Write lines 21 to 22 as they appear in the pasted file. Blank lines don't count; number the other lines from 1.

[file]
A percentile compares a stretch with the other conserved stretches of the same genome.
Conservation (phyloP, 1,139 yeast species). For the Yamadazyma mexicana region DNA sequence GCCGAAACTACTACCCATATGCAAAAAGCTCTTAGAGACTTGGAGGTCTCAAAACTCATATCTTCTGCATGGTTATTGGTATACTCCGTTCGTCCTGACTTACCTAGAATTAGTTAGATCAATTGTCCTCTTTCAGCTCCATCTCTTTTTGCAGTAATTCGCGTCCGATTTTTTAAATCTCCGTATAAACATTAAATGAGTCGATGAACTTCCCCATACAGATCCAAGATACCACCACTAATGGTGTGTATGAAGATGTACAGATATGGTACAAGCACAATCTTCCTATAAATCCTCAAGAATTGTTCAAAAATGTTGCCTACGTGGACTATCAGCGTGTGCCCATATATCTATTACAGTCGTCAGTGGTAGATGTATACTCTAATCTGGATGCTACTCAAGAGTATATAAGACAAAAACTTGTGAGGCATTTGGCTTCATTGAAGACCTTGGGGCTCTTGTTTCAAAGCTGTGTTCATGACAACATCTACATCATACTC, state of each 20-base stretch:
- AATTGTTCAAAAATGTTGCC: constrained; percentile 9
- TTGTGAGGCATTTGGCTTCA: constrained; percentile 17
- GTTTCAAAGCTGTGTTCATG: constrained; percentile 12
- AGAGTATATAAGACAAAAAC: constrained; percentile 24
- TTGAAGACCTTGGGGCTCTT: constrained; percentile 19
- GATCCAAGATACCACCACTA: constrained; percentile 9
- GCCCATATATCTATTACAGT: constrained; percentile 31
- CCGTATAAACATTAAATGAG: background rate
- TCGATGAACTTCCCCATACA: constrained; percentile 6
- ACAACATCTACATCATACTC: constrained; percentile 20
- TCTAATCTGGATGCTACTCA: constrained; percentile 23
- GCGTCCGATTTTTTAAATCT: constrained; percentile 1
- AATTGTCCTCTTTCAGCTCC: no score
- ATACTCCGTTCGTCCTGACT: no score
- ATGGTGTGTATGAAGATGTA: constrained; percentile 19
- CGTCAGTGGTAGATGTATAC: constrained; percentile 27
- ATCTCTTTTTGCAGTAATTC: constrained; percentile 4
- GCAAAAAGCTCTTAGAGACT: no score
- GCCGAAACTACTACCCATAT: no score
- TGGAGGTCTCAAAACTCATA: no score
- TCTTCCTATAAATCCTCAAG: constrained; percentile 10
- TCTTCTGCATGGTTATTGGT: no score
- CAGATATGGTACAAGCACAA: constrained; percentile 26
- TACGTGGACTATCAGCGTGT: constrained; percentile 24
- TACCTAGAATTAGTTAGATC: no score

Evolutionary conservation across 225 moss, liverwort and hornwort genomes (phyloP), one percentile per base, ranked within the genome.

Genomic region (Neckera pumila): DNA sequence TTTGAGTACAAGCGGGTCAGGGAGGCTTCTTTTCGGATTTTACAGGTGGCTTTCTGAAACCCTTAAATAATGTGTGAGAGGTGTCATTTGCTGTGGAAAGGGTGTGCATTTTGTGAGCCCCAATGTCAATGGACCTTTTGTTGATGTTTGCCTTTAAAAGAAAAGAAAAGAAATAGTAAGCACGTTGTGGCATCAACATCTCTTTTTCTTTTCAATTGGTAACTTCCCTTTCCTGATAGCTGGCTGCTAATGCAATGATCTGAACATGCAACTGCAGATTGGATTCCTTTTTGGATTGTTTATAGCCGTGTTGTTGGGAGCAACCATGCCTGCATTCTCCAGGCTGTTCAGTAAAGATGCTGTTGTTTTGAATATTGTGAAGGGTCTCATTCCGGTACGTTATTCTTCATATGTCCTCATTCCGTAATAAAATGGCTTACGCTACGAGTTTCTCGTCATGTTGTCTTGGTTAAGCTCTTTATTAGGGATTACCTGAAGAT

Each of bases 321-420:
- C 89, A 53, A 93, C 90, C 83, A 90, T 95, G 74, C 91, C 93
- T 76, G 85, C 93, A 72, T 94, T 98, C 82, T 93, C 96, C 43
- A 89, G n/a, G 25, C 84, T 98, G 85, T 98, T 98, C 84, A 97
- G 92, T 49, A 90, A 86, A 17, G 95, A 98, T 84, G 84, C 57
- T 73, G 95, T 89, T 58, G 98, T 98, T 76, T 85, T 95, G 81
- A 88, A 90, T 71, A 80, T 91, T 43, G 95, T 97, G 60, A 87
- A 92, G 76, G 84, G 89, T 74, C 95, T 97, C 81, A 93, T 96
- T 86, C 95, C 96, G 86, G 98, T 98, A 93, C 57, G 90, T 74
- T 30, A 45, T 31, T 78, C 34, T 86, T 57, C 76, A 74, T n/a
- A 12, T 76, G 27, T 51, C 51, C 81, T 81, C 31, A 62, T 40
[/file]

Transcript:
- GCCGAAACTACTACCCATAT: no score
- TGGAGGTCTCAAAACTCATA: no score